Aaron Wil­bra­ham is City goal king af­ter be­ing or­dered to stay in the box

The Football League Paper - - INSIDE - By Joshua Richards

BRIS­TOL City hot-shot Aaron Wil­bra­ham be­lieves he is dis­pelling the myth you can­not teach an old dog new tricks – as he closes in on the best goalscor­ing sea­son of his 18year ca­reer.

Hav­ing con­tin­u­ally tried and failed to usurp the 17 goals scored for MK Dons in the 2008-09 cam­paign, Wil­bra­ham was one short of that tally be­fore yes­ter­day’s trip to Craw­ley.

The striker’s feat is all the more re­mark­able when you con­sider he turned 35 in Oc­to­ber – and missed al­most two months of the sea­son with a hip in­jury!

But Wil­bra­ham is quite clear on the rea­son for his suc­cess – a stroke of ge­nius from his manager Steve Cot­ter­ill.

“I’ve al­ways worked best when I’ve been given a game­plan and I think that’s why things are work­ing so well this sea­son,” he said. “I sat down with the manager and he said to me ‘don’t do so much out­side the box’.

“I’d al­ways been that way, hold­ing the ball up, bring­ing oth­ers in to play. But he said to me ‘Get in the box more, there’s no value to you lurk­ing around the edge of the area’.

“I’d have prob­a­bly had to give up my place in the team if I wasn’t scor­ing, though the manager was notic­ing the job I did. But the goals started com­ing, which is easy when you have good play­ers around you and the manager be­lieves in you.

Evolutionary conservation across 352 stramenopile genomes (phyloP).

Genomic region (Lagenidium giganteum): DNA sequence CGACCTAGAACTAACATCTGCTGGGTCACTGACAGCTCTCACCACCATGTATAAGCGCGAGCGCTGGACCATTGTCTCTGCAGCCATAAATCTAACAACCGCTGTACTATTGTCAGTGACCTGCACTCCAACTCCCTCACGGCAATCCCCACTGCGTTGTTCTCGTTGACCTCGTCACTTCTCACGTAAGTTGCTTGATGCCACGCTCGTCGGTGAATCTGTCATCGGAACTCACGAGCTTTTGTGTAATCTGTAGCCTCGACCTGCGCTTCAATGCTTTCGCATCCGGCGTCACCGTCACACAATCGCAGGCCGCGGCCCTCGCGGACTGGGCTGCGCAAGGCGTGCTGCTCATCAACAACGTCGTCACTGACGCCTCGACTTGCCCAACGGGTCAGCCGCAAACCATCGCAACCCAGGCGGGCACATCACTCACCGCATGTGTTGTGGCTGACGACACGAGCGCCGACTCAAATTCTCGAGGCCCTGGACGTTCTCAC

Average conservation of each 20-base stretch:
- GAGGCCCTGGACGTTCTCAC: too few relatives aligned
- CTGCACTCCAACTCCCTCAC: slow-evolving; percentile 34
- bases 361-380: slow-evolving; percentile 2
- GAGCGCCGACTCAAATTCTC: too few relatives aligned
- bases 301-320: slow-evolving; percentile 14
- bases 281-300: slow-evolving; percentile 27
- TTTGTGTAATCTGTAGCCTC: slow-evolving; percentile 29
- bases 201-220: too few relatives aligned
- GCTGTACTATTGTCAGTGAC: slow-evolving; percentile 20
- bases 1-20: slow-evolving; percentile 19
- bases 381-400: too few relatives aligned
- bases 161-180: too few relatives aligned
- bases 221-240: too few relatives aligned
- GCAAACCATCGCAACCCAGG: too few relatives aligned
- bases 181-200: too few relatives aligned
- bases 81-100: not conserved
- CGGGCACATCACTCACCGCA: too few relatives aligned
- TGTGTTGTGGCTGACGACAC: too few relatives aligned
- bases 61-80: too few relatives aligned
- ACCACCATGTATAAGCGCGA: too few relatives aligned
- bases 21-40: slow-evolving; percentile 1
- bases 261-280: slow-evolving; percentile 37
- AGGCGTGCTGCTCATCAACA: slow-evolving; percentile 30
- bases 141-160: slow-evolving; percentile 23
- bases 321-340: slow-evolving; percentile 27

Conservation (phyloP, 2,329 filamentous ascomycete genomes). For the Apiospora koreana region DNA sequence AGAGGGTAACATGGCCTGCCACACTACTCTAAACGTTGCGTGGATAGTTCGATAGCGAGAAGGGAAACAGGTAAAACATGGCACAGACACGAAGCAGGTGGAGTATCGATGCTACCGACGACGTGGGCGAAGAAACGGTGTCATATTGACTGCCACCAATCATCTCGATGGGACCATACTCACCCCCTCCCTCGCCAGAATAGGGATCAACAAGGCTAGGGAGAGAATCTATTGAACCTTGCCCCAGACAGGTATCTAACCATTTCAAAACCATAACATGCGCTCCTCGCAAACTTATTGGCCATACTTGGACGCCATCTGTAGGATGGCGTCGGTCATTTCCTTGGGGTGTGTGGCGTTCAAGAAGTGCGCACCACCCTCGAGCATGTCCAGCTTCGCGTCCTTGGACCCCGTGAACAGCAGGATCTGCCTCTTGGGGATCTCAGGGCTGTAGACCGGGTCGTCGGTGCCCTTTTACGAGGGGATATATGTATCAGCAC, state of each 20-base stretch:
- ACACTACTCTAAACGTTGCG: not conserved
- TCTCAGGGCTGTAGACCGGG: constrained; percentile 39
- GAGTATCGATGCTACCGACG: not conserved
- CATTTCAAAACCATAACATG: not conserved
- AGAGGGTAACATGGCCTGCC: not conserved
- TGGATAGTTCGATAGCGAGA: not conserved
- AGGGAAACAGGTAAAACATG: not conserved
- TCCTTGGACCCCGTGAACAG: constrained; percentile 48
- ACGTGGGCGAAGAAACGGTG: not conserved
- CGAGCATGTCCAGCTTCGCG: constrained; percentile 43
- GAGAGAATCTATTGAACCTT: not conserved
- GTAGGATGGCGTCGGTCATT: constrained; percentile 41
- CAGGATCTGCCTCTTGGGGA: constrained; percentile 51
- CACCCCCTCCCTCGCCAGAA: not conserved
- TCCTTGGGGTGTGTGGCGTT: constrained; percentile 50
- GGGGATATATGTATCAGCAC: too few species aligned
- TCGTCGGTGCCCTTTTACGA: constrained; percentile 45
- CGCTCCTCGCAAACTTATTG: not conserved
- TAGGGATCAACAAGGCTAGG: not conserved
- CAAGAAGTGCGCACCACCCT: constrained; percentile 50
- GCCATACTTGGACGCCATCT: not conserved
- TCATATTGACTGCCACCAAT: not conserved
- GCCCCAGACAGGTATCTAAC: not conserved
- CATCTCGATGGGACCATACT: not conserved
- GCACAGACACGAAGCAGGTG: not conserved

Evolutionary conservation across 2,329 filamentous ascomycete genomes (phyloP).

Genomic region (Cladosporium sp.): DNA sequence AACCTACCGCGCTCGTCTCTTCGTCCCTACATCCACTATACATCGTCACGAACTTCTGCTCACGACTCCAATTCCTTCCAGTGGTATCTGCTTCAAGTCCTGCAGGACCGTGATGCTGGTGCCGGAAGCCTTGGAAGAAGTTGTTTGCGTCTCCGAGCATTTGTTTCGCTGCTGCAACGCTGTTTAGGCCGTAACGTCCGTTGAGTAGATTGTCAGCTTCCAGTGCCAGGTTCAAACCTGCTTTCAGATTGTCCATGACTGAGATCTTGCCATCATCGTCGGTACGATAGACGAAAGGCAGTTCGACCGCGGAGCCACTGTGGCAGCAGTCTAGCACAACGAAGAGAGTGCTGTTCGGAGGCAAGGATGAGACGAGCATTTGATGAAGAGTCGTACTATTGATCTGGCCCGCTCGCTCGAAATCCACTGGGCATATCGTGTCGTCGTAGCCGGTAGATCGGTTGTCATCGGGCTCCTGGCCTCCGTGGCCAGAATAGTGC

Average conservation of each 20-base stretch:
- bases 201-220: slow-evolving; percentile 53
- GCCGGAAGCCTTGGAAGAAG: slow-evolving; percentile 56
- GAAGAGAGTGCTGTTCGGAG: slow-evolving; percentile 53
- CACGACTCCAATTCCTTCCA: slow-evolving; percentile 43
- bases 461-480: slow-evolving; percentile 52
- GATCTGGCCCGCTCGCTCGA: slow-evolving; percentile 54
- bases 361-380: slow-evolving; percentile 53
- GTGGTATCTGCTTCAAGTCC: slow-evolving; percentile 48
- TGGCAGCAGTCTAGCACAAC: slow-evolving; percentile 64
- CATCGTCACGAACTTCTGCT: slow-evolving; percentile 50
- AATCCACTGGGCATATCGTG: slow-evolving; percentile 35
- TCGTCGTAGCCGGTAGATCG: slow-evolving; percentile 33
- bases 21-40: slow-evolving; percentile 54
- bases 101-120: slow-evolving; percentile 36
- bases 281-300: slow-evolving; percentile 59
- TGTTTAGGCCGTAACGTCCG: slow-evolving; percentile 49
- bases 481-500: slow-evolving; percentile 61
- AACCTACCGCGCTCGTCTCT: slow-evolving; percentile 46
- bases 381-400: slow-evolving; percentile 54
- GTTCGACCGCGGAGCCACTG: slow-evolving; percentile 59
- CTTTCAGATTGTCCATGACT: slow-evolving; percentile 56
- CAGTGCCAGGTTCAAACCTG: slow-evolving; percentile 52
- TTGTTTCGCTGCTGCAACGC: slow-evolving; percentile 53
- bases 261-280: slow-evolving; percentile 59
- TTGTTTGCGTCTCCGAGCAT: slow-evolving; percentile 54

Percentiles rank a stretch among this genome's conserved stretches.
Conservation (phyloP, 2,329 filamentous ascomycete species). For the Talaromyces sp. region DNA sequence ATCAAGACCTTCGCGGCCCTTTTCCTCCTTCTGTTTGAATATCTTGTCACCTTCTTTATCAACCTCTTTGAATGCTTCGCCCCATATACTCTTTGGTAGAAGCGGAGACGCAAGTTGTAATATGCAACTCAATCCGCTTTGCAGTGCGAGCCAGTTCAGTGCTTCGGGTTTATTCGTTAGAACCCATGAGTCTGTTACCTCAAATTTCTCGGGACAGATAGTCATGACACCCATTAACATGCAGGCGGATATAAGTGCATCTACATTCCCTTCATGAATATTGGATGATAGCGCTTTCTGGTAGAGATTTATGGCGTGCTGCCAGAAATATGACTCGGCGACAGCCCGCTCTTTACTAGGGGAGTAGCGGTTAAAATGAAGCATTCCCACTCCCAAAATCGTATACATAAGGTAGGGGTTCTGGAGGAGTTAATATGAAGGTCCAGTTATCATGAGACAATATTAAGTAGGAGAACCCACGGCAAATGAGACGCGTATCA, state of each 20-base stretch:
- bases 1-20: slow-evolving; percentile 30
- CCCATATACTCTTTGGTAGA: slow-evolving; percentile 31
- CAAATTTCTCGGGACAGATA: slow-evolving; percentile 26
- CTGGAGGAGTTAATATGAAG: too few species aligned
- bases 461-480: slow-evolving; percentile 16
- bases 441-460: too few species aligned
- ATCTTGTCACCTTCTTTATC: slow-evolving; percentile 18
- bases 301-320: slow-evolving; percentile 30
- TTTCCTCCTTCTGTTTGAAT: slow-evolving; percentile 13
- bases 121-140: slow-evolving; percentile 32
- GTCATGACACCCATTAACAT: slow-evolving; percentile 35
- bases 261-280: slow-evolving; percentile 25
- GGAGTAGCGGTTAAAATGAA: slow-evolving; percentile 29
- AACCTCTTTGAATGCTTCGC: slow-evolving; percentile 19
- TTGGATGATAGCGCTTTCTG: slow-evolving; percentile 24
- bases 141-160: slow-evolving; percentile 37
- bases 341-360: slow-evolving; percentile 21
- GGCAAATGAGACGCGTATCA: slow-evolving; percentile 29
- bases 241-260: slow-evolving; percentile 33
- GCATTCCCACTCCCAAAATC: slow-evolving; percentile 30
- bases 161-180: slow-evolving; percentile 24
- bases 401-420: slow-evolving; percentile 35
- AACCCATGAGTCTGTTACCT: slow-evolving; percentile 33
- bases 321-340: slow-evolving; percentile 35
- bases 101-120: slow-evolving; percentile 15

“He’s given me guid­ance and di­rec­tion. It’s the first time we have worked to­gether, but I ab­so­lutely love work­ing with him.”

Cot­ter­ill is not just popular with Wil­bra­ham, but the whole red half of Bris­tol at the mo­ment with his team rac­ing to­wards the League One ti­tle and look­ing for­ward to a day out at Wem­b­ley later this month for the Johnstone’s Paint Tro­phy fi­nal against Wal­sall.

End­ing the sea­son with both tro­phies is still a big ask, but Wil­bra­ham did just that in 2007-08 with MK Dons. It was the sec­ond of four pro­mo­tions in his ca­reer, hav­ing gone up with Hull as well as Nor­wich and, most re­cently, Crys­tal Palace via the play-offs.

And Wil­bra­ham sees no rea­son why his cur­rent em­ploy­ers can­not stay on track for their own sea­son of suc­cess.

“Be­ing in­volved in both com­pe­ti­tions didn’t af­fect us at MK Dons, it wasn’t a dis­trac­tion,” he added.

“If you win it’s a great feel­ing, but it is only one game. Once it’s over you have to get on with the league sea­son and with MK Dons we did ex­actly that. We went to Wem­b­ley and won, but we didn’t take our eye off the ball and got pro­moted, too.

“When you know your ca­reer is com­ing to an end, for this to be hap­pen­ing is some­thing you dream about.

“We’re in a great po­si­tion. Any­one would swap with us, though I’m not sure it’s a case of it’s ours to throw away, be­cause there are still lots of points to be played for.

“There is a bit of ex­pec­ta­tion within our squad, though, and again, that’s down to the manager in­still­ing this win­ning men­tal­ity and supreme con­fi­dence in us. He al­ways makes sure the play­ers know what is ex­pected of them and ev­ery­one knows their role within the team.

“I’ve been lucky enough to be pro­moted four times and some­times you look around and think maybe any­one could have suc­cess man­ag­ing this team. And yes, we have good play­ers, but the manager gives us that di­rec­tion – he is so thor­ough in ev­ery­thing he does.

“I’m good friends with Sam Bal­dock (now at Brighton), who I spoke to be­fore I signed, and he spoke very highly of the manager. I can see why.”

PIC­TURE: Pin­na­cle

NOT AGAIN! Aaron Wil­bra­ham cel­e­brates an­other goal for Bris­tol City

Newspapers in English

Newspapers from UK

© PressReader. All rights reserved.